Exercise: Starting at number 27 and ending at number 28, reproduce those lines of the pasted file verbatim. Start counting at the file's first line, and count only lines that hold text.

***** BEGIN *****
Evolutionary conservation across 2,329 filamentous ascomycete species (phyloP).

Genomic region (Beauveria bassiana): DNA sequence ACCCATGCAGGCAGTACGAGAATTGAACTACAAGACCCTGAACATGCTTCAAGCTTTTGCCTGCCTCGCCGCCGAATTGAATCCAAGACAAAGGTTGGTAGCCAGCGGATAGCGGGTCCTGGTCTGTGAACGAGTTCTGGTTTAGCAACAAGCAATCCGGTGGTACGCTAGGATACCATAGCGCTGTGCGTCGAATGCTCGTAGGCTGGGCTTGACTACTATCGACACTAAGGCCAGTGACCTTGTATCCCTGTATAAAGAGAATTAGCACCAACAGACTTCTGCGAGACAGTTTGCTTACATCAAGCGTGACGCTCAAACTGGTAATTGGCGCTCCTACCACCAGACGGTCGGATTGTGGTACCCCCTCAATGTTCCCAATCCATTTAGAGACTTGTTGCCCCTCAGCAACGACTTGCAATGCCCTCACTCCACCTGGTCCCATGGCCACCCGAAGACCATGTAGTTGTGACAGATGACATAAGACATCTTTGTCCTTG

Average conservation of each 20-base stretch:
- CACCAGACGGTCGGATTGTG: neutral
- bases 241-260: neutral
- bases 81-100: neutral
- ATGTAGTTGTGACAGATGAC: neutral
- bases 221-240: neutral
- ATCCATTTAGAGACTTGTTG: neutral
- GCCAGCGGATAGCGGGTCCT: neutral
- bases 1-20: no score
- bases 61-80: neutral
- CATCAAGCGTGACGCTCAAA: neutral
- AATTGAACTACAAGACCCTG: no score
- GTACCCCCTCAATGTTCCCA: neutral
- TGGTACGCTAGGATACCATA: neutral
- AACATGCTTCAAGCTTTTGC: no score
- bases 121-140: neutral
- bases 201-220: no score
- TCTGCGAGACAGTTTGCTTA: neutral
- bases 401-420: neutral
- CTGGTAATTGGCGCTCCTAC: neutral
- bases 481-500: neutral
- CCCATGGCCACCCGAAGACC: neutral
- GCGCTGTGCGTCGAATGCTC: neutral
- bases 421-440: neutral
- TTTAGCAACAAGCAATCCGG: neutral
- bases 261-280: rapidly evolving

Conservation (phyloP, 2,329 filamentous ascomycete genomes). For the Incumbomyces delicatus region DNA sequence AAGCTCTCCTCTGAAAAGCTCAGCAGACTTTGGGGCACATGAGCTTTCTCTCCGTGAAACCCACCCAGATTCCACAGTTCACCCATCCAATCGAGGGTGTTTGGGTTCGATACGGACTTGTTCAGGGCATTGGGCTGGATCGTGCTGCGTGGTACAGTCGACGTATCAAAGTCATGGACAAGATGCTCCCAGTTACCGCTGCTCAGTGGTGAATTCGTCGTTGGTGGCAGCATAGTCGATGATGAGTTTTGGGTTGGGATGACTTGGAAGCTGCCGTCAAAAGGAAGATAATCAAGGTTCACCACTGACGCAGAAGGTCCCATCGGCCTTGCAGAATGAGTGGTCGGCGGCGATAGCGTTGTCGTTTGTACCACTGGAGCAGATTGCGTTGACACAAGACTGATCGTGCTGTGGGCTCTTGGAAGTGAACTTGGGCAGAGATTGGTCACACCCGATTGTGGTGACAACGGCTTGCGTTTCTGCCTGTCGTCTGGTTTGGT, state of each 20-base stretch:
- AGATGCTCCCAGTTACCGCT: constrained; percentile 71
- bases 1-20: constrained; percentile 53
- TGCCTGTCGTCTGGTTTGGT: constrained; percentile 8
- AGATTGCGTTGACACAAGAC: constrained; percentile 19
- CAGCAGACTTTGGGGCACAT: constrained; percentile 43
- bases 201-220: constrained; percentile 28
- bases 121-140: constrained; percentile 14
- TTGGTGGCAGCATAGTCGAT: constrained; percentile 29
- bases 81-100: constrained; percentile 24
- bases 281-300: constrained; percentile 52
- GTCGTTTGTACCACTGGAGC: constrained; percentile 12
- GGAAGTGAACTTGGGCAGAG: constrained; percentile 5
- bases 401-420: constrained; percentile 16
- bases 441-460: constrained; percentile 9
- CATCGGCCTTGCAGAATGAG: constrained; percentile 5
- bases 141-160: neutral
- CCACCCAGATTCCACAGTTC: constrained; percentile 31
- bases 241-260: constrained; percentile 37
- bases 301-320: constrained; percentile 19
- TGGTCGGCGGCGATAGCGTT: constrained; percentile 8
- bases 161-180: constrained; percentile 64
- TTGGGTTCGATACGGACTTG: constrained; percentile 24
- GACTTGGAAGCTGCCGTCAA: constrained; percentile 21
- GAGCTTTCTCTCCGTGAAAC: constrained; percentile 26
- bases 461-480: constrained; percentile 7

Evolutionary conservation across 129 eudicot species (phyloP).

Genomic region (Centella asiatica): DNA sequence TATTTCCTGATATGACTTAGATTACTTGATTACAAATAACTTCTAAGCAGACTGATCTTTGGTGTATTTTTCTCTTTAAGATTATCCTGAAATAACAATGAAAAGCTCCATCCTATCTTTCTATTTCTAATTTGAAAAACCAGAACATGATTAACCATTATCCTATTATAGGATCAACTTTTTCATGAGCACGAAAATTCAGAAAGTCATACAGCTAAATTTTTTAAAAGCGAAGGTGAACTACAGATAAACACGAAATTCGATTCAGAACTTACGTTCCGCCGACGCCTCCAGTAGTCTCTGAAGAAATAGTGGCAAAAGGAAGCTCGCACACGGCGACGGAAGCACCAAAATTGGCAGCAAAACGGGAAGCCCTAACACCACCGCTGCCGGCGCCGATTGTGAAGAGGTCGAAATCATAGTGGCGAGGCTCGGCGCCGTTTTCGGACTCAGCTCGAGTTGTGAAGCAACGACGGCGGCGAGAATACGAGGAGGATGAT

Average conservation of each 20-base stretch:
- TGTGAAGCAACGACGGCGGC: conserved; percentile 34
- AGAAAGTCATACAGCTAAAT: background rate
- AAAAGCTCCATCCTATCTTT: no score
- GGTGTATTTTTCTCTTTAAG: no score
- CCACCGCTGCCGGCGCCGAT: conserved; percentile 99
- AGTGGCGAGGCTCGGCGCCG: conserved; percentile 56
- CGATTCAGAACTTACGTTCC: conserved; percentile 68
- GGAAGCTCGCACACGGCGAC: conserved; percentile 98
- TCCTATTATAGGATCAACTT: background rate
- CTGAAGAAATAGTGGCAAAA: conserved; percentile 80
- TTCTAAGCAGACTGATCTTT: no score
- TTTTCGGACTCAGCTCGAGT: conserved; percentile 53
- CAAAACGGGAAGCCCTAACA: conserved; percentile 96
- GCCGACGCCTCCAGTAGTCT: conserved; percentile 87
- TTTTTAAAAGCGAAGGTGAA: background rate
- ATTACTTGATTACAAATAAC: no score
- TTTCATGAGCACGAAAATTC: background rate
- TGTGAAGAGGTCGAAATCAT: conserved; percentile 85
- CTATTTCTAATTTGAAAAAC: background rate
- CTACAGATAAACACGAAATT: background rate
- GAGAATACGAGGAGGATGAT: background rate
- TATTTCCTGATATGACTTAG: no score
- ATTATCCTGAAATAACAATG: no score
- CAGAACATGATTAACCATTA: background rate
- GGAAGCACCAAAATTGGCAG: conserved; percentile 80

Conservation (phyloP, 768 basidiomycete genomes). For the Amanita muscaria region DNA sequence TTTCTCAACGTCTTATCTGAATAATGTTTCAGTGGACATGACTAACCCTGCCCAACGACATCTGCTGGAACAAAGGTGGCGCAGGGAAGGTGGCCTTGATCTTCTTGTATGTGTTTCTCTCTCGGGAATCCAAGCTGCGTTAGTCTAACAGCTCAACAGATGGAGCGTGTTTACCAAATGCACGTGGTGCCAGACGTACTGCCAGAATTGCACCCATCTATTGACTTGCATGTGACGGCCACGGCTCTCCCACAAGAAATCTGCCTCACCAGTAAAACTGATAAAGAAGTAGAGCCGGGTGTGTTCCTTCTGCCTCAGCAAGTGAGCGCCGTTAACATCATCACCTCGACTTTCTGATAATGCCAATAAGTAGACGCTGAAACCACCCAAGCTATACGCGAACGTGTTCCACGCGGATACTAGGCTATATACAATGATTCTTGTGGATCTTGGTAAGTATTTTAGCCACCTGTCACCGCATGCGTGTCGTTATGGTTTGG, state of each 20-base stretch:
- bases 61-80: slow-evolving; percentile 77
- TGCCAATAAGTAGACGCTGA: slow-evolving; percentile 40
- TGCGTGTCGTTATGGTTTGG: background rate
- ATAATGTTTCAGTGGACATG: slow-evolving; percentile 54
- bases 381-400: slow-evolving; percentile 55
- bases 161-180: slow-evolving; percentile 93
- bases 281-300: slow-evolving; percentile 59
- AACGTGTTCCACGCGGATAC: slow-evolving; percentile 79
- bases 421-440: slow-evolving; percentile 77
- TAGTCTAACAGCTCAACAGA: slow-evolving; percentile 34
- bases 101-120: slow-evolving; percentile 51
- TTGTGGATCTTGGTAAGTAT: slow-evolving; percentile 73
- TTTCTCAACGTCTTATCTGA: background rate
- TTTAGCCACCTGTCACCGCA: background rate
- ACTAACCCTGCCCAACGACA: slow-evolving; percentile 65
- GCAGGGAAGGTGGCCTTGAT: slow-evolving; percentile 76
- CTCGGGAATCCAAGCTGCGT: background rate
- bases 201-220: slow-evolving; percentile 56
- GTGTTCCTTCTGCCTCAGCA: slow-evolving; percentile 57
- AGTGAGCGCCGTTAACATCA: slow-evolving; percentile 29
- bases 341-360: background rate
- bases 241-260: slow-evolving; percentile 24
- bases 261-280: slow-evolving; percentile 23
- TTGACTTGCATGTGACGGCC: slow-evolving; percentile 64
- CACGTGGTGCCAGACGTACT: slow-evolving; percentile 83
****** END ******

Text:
- TTTAGCAACAAGCAATCCGG: neutral
- bases 261-280: rapidly evolving